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DTN Midday Livestock Comments          06/13 11:42

   Lackluster Tones Summarize Thursday's Livestock Trade

   Bids are currently being offered in Kansas and Nebraska, but still no cash 
cattle have traded as feedlots are hopeful to see stronger prices this week.

ShayLe Stewart
DTN Livestock Analyst


   Thus far it's been a rather slow, and lackadaisical day for the livestock 
complex as even though the morning's export report was modestly helpful to the 
hog complex, lean hog prices are trading lower, and with no cash cattle trade 
having developed, both the live cattle and feeder cattle contracts are trading 
lower. Bids are currently being offered in Kansas and Nebraska, but with 
feedlots determined to let the market trade no softer than steady, trade will 
likely be delayed until Friday at this point. July corn is up 3 1/2 cents per 
bushel and July soybean meal is up $7.40. The Dow Jones Industrial Average is 
down 294.79 points.

   Thursday's export report shared that beef net sales of 12,000 mt for 2024 
were down 17% from the previous week and 28% from the prior 4-week average. The 
three largest buyers were South Korea (3,300 mt), Japan (3,000 mt) and Canada 
(1,400 mt). Pork net sales of 30,100 mt for 2024 were up 1% from the previous 
week but down 1% from the prior 4-week average. The three largest buyers were 
Mexico (14,000 mt), Japan (4,200 mt) and Colombia (2,600 mt).


   With the cash cattle market still not having traded, traders are continuing 
to let the live cattle contracts drift slightly lower. June live cattle are up 
$0.02 at $183.67, August live cattle are down $0.10 at $178.25 and October live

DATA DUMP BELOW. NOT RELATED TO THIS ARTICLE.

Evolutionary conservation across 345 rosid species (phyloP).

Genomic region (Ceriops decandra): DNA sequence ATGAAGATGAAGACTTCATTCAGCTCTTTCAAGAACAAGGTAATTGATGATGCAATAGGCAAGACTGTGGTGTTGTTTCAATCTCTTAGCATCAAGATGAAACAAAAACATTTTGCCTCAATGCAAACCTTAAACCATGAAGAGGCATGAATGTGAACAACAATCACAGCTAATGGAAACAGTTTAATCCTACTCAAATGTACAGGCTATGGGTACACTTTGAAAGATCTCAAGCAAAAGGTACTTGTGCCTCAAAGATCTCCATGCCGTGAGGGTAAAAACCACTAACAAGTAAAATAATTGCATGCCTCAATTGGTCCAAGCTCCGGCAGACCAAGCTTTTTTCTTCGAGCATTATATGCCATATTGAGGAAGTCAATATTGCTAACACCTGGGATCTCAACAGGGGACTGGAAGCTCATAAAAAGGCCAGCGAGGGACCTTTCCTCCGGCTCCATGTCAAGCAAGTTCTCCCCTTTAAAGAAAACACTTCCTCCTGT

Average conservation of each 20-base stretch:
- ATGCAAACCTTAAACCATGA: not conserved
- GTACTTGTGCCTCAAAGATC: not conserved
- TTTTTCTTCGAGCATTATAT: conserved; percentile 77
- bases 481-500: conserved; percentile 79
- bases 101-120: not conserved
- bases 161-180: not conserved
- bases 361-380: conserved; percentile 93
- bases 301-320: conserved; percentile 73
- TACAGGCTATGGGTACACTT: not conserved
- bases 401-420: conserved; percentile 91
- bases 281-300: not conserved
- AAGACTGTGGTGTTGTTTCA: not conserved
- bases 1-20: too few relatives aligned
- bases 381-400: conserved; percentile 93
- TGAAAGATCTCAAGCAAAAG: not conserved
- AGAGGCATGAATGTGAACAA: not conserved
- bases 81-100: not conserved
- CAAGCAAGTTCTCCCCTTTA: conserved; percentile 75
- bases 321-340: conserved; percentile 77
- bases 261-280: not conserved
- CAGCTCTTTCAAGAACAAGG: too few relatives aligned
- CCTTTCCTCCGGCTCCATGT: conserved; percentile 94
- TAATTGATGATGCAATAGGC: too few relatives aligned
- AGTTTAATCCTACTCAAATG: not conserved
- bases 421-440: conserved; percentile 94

cattle are down $0.40 at $180.65. There are a few bids currently being offered; 
$185 live in Kansas, $193 live in Nebraska, and $303 dressed in Nebraska, but 
with feedlots desiring at least steady if not higher prices again this week, 
they've yet to pull the trigger to let any cattle trade yet today. Asking 
prices are firm in the South at $187 to $188 but are still not noted for the 
North. It's most likely that trade waits to develop until Friday as feedlots 
are determined to keep this week's trade at least steady.

   Boxed beef prices are mixed: choice down $0.19 ($317.41) and select up $0.24 
($299.17) with a movement of 59 loads (26.25 loads of choice, 12.50 loads of 
select, 10.13 loads of trim and 10.09 loads of ground beef).


   The feeder cattle complex is continuing to trade lower as technically 
speaking, traders are hungry for some support from the live cattle/cash cattle 
market. Even though the board has been under some pressure as of late, 
fundamentally the market continues to thrive as buyers are showing continued 
interest and willingness to support the market at its historically high price 
point. August feeders are down $1.52 at $256.05, September feeders are down 
$1.57 at $256.90 and October feeders are down $1.50 at $257.35.


   Even though the morning's export report was relatively supportive, the lean 
hog complex is continuing to trade lower. It's not helping matters that today's 
midday pork cutout values are lower, which today is being driven by weaker 
prices across most of the cuts, not just from a nose-drive in the belly's 
price. July lean hogs are down $0.67 at $93.02, August lean hogs are down $0.60 
at $89.35 and October lean hogs are down $0.50 at $76.55.

   The projected lean hog index for 6/12/2024 is up $0.20 at $91.58, and the 
actual index for 6/11/2024 is up $0.06 at $91.38. Hog prices are lower on the 
Daily Direct Morning Hog Report, down $0.12 with a weighted average price of 
86.96, ranging from $86.00 to $89.00 on 699 head and a five-day rolling average 
of $86.80. Pork cutouts total 119.18 loads with 104.69 loads of pork cuts and 
14.48 loads of trim. Pork cutout values: down $0.46, $98.55.



   Join us Friday, June 14, for the DTN Ag Summit Series: Navigating the Cattle 
Market's Ups and Downs. The cattle market's anything but predictable these 
days. It seemed poised for a comeback, only to be hit with an avian influenza 
outbreak in dairy cattle. Even in this challenging environment, there are tools 
producers can use to manage their risk. In this DTN Ag Summit Series, we'll 
discuss the ins and outs of livestock insurance as well as cattle market 
developments cow-calf producers need to know for the 2024 season. Click here to 


   ShayLe Stewart can be reached shayle.stewart@dtn.com


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